I mainly made the trip out to support my collegiate athlete, Lauren, who I've been working with for just over six months now. She's one of those endurance athletes who has a lot of raw, natural talent and a fierce competitive drive and who wanted a coach to guide her training and racing so she can legitimately explode into the scene, while still managing a demanding school load, and, well, college life. Collegiate Nationals was her first big race of the year, and I wanted to observe her in her element doing the swim-bike-run thang.

Lucky for me John was able to make the trip out with me (man, I am a lucky girl to have him). We got into town Friday and met up with Lauren and her family for pre-race dinner... we went to True Food Kitchen to get a quality, healthy meal. Of course who do I run into right away? Hillary Biscay who is there dining with one of her athletes. We triathletes think alike ;)

Lauren and I before her race start on Saturday.

Race day. The ladies got stuck with a late-morning start of 10:50, thus it was even hotter during their race than the guys who started at 7:30. And it was hot! The run especially was brutal -- 10k with zero shade. Lauren had a great race banking a solid Olympic-distance PR of ~9 minutes! She performed like a champ, battling an aggressive swim, a technical bike course (mega turns), and one hot run concrete with zero shade for the 10k. I couldn't have been more proud. Our next big focus for her will be Vegas, for which she already has her slot -- not surprisingly! But I know she already has her eye on Nationals for next year... she's still "young" so time is on her side :)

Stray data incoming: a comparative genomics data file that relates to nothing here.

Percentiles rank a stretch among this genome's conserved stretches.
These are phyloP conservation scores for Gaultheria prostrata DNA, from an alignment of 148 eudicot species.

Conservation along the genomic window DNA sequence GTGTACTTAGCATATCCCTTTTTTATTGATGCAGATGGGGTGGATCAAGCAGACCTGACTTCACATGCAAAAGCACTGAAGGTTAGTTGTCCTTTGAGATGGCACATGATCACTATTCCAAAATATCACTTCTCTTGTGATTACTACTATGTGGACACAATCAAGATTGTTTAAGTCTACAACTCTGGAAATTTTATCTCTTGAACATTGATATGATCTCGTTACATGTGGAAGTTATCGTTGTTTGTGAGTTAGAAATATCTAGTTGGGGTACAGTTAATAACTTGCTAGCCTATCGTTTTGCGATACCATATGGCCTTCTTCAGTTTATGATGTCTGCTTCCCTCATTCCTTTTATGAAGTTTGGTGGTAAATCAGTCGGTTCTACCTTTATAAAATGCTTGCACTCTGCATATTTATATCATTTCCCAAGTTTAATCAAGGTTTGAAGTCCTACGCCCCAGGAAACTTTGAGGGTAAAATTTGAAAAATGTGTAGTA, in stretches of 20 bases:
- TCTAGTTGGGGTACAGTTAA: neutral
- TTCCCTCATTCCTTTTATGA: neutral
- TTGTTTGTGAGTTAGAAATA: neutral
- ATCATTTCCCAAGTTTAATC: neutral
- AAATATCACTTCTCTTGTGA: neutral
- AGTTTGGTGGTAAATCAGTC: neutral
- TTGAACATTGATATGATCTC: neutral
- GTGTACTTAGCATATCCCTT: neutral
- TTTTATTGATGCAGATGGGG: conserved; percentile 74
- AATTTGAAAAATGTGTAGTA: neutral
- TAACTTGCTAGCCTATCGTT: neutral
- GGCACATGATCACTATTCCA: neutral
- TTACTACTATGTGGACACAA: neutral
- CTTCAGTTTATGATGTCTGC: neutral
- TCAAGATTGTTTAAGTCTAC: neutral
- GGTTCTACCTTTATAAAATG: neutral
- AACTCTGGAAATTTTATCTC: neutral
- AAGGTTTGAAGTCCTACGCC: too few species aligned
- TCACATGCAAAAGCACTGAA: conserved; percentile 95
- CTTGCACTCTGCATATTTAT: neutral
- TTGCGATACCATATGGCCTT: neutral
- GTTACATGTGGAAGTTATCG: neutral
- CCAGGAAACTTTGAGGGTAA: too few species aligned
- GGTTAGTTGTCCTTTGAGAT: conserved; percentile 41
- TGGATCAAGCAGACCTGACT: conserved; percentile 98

A short but FAST 250m swim. Some strong leaders!
Later that afternoon we watched the Collegiate Team Mixed Relays. Now this was some exciting and fast racing! Rumor on the street is that it's being looked at for a potential Olympic sport as early as Rio 2016. I would love that. The format is simple and really spectator friendly. There are teams of four; two girls and two guys. They race girl-guy-girl-guy in that order, each doing a 250m swim, 5k bike and 1.2k run. UCCS (Colorado) took the win, which was awesome to see, as the final leg for their team was Kevin McDowell, who many know by now is a stud triathlete not only for his talent in sport but for beating cancer.